If you have ever dreamed of creating an oasis in your own little corner of the Sonoran Desert, you can get ideas, advice and plants this weekend while supporting two local nonprofits at the first-ever Aquatic Plant Sale.
“There are quite a few ponders in Tucson — people who have ponds or even just a little barrel or water garden, fountain or water feature,” said Frances “Casey” Case, a coordinator of the fundraiser that will benefit Top Dog and Forever Wild Animal Rehabilitation Center.
“My husband and I are a little more unique. Our kids grew up and left home and we have a backyard that was mostly a swimming pool. We kept dealing with maintenance and algae and had the bright idea to turn it into a pond … we consider this one of the most successful things we have done to our house.”
Case and her husband, Lyle Steffe, have been longtime members of the Tucson Watergardeners, a nonprofit for those who enjoy water plants, fish and aspects of water gardening.
The club, which is currently on hiatus, has provided grants for education and helped with projects at local schools, the Reid Park Zoo, the University of Arizona and other organizations.
The club also has traditionally organized a spring aquatic plant sale, which Case called a great service to the community since few local nurseries offer water plants, and Internet plant sellers are often expensive, particularly when factoring in shipping costs.
“There is not a lot of availability of water plants, even commercially, and the water gardeners club has been the only source of ponding information that is not commercial. There are pond companies here in Tucson that build ponds, but many don’t know much about the plants,” Case said.
The upcoming sale, which was organized by several members of the water gardeners club, will attempt to fill that void, offering more than 50 different types of small and large plants priced between $2 and $40 each that Case said range from “tried-and-true to more unusual, but all in great condition.”
They will offer floating plants, a selection of tropical and hardy water lilies in a range of colors, and a wide range of marginals such as bamboo, rushes and water hibiscus.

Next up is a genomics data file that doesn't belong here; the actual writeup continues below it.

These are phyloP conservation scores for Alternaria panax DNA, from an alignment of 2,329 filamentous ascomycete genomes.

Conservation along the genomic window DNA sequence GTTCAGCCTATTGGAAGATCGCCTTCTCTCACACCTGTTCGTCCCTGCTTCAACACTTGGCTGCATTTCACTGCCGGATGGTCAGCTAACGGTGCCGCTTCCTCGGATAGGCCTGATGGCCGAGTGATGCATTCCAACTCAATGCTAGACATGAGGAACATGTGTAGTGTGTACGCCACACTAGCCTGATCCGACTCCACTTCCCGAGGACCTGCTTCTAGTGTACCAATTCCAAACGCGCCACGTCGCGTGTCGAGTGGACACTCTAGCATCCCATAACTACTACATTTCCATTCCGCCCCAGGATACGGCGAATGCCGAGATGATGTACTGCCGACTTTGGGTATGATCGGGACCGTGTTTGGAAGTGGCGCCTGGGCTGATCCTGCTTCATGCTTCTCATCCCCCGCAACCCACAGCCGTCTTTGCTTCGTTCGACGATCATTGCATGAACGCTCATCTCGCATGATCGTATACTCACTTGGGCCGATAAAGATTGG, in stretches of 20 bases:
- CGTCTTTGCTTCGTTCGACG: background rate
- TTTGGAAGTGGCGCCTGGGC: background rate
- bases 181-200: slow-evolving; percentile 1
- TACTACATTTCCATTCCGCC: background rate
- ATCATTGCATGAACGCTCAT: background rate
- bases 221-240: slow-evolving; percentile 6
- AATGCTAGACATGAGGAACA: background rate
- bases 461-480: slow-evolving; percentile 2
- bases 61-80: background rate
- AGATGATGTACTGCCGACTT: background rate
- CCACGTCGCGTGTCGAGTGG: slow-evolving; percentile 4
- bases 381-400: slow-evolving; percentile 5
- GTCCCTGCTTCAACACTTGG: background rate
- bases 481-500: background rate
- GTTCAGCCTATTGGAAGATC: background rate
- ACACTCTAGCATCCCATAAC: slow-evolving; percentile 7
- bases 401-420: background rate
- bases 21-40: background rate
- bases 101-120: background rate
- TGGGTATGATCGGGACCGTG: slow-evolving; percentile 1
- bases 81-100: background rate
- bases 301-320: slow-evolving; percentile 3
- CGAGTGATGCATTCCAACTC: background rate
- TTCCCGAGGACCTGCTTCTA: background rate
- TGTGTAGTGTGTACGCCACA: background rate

The event also will feature free planting and ponding advice, and demonstrations by volunteers, animals and wildlife from Forever Wild and Top Dog.
Case said the two grassroots charities were selected by the five volunteers who organized the sale.
“We chose small, local organizations that don’t have a lot of support from a lot of venues because we felt it would make a big difference to them,” she said.
Top Dog helps people with physical disabilities train their own service dogs; it has worked with more than 500 owners and their dogs since 1987. Top Dog works with dogs of all sizes, from lap dogs to great Danes, to learn tasks from assisting with mobility to helping their owners dress and bringing them the phone.
The organization provides six 12-week training sessions a year that include a weekly one-hour group class and a weekly session with a trainer, along with educational materials. The cost is $350 for four semesters, and scholarships are available.
“We save people a lot of money. If you buy a dog someone else has trained, it will cost thousands of dollars. Our training gives you all the tools you need to train your dog for what you need and if you have a condition that progresses, like multiple sclerosis, you have the tools to teach the dog skills you need later without taking it back to a trainer,” said Helen Mendelsohn, president of Top Dog.
The organization is made up entirely of volunteers and operates from Mendelsohn’s home to save on overhead costs and provide more scholarships to clients.
“Any donations, no matter how big or small, are absolutely, positively appreciated,” Mendelsohn said.
Donations are also the lifeblood of Forever Wild Animal Rehabilitation Center, said founder Darlene Braastad. The nonprofit has been providing rehabilitation for injured and orphaned songbirds, mammals and raptors for 18 years with a goal to release them back to the wild.
It has provided care for virtually every species of native Arizona wildlife, including coyotes, bobcats, raccoons, coatis, skunks, squirrels and baby javelinas. It is also a sanctuary for domestic pets such as geese, chickens and rabbits.
The facility — which includes a large barn, outbuildings and several aviaries — is governed by the Arizona Game and Fish Department and the U.S. Fish and Wildlife Service, but is not funded by any government agency.
“We give Tucsonans, who are really kind about taking in animals that are hurt or injured, a place to bring them and someone to take care of them. We only exist on donations and our own personal funds when we have to,” Braastad said. “We are always short of money and it is really important for our operating costs. We will spend $200 a month just on mealworms this year.”